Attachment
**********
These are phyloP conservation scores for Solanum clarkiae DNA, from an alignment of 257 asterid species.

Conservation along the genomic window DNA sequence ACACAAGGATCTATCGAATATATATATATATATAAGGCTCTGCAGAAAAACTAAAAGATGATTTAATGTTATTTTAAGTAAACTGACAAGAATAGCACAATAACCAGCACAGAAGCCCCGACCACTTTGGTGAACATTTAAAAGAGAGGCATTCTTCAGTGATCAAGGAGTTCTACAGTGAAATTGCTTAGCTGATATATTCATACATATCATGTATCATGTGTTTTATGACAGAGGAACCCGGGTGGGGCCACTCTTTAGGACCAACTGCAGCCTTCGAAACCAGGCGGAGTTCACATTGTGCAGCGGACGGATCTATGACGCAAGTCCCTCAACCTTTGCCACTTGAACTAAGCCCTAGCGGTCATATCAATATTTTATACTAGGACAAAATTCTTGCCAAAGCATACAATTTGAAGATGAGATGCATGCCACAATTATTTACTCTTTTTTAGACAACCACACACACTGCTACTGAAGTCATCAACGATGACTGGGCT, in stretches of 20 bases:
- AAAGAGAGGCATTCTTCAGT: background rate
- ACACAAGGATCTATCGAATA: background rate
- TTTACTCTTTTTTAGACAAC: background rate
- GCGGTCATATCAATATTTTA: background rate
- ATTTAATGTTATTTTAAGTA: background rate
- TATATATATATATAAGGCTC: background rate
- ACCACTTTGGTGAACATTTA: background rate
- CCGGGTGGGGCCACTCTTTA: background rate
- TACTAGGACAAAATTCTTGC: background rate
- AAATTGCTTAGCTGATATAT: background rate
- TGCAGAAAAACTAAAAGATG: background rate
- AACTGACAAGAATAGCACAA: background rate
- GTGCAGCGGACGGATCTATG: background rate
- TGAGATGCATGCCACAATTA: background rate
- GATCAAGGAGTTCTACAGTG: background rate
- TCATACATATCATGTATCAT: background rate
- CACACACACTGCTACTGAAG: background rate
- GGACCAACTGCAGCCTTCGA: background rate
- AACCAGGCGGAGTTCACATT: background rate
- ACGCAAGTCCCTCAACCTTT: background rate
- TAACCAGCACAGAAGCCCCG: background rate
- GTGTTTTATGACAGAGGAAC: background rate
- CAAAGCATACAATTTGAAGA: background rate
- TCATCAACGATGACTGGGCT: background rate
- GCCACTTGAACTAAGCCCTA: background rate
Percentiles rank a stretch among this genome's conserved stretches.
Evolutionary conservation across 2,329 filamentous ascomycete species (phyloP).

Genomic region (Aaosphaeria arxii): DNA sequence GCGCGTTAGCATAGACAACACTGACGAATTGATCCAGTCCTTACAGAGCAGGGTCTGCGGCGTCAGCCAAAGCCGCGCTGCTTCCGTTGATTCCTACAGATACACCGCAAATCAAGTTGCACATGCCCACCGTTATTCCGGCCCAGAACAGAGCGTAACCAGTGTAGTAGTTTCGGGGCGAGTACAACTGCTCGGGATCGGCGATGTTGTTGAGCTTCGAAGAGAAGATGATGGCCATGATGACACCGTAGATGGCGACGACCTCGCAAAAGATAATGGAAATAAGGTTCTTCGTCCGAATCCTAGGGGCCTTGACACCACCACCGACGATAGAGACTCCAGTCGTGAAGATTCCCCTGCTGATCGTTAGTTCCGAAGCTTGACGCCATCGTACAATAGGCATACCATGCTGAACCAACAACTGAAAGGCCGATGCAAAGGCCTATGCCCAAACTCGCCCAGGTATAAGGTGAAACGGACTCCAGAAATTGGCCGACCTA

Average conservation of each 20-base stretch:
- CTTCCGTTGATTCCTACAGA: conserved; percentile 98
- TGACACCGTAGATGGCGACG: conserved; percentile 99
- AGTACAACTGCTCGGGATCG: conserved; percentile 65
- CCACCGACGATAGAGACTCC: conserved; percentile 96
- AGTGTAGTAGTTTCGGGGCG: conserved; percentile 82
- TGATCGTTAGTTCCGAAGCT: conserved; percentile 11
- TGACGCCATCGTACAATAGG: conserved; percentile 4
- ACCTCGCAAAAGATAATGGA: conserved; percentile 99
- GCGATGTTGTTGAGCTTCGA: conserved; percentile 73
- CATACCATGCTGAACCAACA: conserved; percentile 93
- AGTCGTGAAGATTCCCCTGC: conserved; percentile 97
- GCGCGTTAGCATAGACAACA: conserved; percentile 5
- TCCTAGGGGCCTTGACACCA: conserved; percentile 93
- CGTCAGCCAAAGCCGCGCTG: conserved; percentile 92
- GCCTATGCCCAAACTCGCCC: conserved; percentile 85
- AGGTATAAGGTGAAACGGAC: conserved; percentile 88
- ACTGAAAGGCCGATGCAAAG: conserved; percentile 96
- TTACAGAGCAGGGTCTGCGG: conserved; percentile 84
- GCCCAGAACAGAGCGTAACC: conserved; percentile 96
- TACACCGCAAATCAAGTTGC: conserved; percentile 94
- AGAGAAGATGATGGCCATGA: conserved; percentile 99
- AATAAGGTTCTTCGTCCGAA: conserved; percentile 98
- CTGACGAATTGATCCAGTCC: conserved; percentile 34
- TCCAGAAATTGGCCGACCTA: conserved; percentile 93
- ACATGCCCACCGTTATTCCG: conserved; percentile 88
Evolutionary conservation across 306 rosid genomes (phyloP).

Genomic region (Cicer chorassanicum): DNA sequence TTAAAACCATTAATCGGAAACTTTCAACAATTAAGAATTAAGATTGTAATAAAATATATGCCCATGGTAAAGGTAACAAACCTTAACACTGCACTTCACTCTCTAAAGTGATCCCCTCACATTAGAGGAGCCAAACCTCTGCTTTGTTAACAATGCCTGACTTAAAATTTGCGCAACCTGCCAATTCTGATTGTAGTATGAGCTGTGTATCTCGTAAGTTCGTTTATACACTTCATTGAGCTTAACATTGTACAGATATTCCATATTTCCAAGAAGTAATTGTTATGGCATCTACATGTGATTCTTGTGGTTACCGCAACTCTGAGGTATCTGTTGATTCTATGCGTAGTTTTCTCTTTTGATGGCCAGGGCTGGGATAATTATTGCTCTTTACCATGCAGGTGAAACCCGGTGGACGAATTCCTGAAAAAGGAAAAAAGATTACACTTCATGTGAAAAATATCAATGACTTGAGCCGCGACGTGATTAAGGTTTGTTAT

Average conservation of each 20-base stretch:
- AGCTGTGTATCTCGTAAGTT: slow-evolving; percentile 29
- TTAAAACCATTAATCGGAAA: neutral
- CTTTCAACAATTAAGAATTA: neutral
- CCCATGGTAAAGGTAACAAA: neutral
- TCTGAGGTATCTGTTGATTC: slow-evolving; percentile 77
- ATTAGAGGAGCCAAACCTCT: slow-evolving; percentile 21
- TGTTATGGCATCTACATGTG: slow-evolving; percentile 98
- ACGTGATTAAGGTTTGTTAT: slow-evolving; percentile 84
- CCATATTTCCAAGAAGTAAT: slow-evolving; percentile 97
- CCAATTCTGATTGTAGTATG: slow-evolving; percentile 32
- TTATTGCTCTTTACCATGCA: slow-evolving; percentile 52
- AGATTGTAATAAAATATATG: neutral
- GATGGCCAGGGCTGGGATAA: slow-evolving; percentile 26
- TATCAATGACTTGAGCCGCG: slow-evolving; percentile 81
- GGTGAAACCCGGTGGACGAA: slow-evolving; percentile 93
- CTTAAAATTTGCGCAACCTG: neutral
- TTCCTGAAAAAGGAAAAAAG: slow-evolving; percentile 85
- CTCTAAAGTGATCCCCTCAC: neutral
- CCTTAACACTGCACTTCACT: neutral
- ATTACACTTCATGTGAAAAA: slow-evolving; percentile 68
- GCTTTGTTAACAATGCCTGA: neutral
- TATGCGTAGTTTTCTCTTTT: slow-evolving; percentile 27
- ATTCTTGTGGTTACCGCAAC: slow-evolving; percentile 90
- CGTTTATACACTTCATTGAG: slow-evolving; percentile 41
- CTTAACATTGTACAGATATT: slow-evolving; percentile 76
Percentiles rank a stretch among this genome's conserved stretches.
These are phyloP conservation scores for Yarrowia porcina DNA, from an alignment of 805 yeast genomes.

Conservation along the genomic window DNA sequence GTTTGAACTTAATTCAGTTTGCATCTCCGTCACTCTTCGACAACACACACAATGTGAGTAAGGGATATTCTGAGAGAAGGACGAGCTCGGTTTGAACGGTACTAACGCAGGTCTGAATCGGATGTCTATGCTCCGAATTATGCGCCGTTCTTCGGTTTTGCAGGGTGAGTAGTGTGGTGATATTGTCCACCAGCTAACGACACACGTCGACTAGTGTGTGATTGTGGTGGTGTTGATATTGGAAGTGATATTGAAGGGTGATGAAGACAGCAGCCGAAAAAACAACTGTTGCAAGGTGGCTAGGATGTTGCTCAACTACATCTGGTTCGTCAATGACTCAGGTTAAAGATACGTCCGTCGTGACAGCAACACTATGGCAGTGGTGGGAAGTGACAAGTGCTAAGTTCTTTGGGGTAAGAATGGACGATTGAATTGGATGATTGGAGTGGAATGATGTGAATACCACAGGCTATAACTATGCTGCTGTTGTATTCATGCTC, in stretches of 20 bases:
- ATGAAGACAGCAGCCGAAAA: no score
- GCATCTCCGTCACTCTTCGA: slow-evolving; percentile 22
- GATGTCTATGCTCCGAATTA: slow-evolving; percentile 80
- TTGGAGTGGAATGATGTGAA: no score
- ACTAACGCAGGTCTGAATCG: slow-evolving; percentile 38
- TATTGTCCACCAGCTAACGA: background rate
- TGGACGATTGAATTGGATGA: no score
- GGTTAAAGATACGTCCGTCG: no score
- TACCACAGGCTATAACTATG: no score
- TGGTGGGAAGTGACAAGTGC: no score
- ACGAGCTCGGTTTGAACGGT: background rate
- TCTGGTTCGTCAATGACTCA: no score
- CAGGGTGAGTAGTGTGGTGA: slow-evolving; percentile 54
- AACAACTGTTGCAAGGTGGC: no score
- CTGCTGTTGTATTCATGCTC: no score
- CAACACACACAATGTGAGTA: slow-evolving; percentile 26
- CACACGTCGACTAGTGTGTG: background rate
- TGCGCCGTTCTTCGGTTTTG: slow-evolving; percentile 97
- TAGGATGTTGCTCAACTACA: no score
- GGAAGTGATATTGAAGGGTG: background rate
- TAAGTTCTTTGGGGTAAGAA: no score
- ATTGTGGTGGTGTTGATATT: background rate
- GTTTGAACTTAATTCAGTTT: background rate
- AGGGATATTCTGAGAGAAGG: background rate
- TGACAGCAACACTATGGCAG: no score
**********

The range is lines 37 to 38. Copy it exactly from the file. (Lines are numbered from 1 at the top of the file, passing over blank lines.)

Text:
- TGATCGTTAGTTCCGAAGCT: conserved; percentile 11
- TGACGCCATCGTACAATAGG: conserved; percentile 4